WASHINGTON (AFP) — South Korean Kim Joo-hyung fired a stunning nine-under par 61 on Sunday to win the Wyndham Championship, his first US PGA Tour title, and secure his spot in the season-ending playoffs.
Kim’s outstanding effort at Sedgefield Country Club, where the 20-year-old played the first nine holes of the final round in eight-under, capped a remarkable week that opened with his quadruple bogey eight at the first hole on Thursday.
“It’s definitely a week I’ll remember forever,” Kim said after his 20-under total of 260 gave him a five-stroke victory over fellow South Korean Im Sung-jae and American John Huh.
“I can’t believe it — I’m speechless right now,” Kim said, his emotions finally showing after a round in which he looked in supreme control.
“I’ve worked really had to get to this point,” he said, his voice cracking. “Just walking off that 18th green, just thinking about the behind the scenes work.”
“It was a hard day. I didn’t know golf was this stressful,” added the player who goes by the nickname Tom in a nod to his childhood love of Thomas the Tank Engine.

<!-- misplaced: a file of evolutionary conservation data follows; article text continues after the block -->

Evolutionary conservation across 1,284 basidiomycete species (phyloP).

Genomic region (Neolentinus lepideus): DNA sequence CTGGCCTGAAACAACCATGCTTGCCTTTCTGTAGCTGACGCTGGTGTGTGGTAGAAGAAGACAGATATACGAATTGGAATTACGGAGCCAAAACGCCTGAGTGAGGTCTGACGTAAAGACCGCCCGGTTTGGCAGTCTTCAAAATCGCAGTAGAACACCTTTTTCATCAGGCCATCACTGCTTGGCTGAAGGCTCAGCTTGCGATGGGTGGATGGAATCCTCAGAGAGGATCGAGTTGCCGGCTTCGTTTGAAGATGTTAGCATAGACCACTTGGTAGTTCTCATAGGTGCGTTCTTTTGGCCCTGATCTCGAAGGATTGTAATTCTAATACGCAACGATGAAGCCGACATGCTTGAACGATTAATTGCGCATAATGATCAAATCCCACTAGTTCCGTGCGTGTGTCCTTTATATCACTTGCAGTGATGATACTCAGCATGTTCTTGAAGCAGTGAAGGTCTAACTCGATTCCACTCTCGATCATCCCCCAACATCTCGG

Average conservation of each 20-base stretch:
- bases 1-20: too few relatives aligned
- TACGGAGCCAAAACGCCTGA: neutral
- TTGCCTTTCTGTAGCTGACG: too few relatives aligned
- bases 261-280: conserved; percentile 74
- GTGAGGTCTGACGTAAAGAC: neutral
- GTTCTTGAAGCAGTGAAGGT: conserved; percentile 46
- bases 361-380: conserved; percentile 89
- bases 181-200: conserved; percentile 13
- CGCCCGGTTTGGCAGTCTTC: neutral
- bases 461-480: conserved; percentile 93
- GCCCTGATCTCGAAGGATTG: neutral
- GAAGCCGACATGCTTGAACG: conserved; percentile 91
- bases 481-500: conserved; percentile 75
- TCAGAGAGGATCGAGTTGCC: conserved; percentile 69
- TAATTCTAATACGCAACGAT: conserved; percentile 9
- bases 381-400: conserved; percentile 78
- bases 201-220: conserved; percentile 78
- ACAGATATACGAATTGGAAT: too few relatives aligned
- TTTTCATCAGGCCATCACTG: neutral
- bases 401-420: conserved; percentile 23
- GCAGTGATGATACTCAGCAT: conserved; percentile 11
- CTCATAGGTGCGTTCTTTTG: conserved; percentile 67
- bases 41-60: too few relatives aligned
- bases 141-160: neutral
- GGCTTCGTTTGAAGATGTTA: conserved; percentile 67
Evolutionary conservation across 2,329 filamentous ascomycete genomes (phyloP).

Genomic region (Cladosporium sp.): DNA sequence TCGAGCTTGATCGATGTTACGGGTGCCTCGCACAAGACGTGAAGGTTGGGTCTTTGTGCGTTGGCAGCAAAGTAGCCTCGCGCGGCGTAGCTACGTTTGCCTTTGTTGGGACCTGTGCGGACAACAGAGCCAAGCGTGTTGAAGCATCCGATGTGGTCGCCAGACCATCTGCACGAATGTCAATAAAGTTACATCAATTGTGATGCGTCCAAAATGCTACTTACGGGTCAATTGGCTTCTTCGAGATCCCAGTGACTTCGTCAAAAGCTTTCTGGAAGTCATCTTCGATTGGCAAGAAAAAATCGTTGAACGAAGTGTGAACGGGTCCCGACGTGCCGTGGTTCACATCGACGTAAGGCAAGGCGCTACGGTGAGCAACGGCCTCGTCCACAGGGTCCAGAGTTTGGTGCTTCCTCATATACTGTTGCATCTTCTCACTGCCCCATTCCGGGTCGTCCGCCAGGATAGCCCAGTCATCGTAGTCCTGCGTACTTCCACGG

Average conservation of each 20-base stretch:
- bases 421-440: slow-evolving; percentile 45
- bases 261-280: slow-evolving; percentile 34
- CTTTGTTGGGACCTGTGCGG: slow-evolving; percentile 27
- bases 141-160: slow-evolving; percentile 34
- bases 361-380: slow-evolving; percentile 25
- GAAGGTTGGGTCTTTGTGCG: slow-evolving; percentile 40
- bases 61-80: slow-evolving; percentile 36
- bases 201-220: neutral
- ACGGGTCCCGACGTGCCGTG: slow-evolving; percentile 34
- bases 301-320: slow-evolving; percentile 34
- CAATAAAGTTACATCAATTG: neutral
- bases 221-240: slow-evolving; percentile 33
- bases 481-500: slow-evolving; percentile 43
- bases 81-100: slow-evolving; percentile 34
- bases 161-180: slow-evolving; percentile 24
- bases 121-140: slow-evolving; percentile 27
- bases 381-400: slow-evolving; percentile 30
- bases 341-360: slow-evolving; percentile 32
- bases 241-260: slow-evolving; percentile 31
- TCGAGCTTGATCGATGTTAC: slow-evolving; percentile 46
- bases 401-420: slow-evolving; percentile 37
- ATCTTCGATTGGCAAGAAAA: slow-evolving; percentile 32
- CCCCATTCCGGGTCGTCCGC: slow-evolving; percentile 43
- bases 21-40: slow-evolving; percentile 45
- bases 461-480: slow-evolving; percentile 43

Kim, who grew up in the Philippines, roared through the front nine like a locomotive. His opening par was his lone four to go with seven threes and a birdie two.
He hit seven of nine fairways and holed a total of 112 feet of putts in the first nine holes, rolling in a 20-footer at the second and a 24-footer at the
He rapped in a 12-foot birdie at the fourth, and gave himself a seven and a half-foot eagle at the par-five fifth.
At the sixth, he rolled in an 18-footer — over his playing partner’s ball marker — then closed the front nine with a seven-foot birdie at the eighth and a 10-footer at nine.
He was in real trouble for the first time at the par-four 10th, where he was in the deep right rough off the tee. His second shot left him short of the green and his third came up 50 feet short of the pin.
He couldn’t convert, finally making a two-footer for his first bogey of the day.
The birdies didn’t come so thick and fast on the back nine, where a testing downhill six-footer at the 12th missed left and a 21-foot birdie attempt at the tough 14th lipped out.
Back to back birdies at par-five 15th and par-three 16th — where he landed his tee shot less than three feet from the pin — boosted his lead back to four strokes and again raised the tantalizing possibility of a sub-60 round.